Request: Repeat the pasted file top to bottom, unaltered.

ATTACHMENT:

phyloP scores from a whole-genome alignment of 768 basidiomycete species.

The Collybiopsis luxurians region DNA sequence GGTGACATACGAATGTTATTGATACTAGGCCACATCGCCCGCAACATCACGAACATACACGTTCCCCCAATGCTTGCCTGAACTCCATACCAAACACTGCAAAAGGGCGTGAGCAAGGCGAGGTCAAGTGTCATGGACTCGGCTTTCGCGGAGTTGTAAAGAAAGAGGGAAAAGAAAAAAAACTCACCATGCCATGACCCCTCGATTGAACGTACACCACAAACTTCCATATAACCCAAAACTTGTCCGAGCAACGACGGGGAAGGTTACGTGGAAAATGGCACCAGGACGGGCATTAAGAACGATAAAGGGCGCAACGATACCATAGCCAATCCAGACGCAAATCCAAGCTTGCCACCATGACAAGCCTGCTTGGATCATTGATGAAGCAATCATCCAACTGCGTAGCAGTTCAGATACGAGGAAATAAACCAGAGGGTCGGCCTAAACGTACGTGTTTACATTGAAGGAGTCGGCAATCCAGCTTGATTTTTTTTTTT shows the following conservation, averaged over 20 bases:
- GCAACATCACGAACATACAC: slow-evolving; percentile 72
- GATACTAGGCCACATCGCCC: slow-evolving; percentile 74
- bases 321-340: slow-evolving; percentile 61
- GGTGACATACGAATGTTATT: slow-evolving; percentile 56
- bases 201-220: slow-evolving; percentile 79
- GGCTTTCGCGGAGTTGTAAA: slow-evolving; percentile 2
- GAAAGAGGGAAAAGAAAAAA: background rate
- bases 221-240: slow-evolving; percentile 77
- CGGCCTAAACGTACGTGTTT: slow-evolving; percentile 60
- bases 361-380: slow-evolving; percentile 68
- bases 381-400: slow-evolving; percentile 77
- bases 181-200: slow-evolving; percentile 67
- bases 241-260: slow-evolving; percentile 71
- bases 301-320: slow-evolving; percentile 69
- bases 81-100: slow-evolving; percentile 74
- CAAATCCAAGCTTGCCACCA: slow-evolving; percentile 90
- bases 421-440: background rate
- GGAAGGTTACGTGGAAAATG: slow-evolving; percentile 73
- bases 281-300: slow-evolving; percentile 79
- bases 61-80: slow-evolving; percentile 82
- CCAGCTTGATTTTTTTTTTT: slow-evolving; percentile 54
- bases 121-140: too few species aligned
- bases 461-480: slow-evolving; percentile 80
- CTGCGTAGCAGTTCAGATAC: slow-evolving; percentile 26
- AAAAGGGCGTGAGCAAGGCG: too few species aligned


phyloP scores from a whole-genome alignment of 768 basidiomycete species.

The Collybiopsis luxurians region DNA sequence GGTGACATACGAATGTTATTGATACTAGGCCACATCGCCCGCAACATCACGAACATACACGTTCCCCCAATGCTTGCCTGAACTCCATACCAAACACTGCAAAAGGGCGTGAGCAAGGCGAGGTCAAGTGTCATGGACTCGGCTTTCGCGGAGTTGTAAAGAAAGAGGGAAAAGAAAAAAAACTCACCATGCCATGACCCCTCGATTGAACGTACACCACAAACTTCCATATAACCCAAAACTTGTCCGAGCAACGACGGGGAAGGTTACGTGGAAAATGGCACCAGGACGGGCATTAAGAACGATAAAGGGCGCAACGATACCATAGCCAATCCAGACGCAAATCCAAGCTTGCCACCATGACAAGCCTGCTTGGATCATTGATGAAGCAATCATCCAACTGCGTAGCAGTTCAGATACGAGGAAATAAACCAGAGGGTCGGCCTAAACGTACGTGTTTACATTGAAGGAGTCGGCAATCCAGCTTGATTTTTTTTTTT shows the following conservation, averaged over 20 bases:
- GCAACATCACGAACATACAC: slow-evolving; percentile 72
- GATACTAGGCCACATCGCCC: slow-evolving; percentile 74
- bases 321-340: slow-evolving; percentile 61
- GGTGACATACGAATGTTATT: slow-evolving; percentile 56
- bases 201-220: slow-evolving; percentile 79
- GGCTTTCGCGGAGTTGTAAA: slow-evolving; percentile 2
- GAAAGAGGGAAAAGAAAAAA: background rate
- bases 221-240: slow-evolving; percentile 77
- CGGCCTAAACGTACGTGTTT: slow-evolving; percentile 60
- bases 361-380: slow-evolving; percentile 68
- bases 381-400: slow-evolving; percentile 77
- bases 181-200: slow-evolving; percentile 67
- bases 241-260: slow-evolving; percentile 71
- bases 301-320: slow-evolving; percentile 69
- bases 81-100: slow-evolving; percentile 74
- CAAATCCAAGCTTGCCACCA: slow-evolving; percentile 90
- bases 421-440: background rate
- GGAAGGTTACGTGGAAAATG: slow-evolving; percentile 73
- bases 281-300: slow-evolving; percentile 79
- bases 61-80: slow-evolving; percentile 82
- CCAGCTTGATTTTTTTTTTT: slow-evolving; percentile 54
- bases 121-140: too few species aligned
- bases 461-480: slow-evolving; percentile 80
- CTGCGTAGCAGTTCAGATAC: slow-evolving; percentile 26
- AAAAGGGCGTGAGCAAGGCG: too few species aligned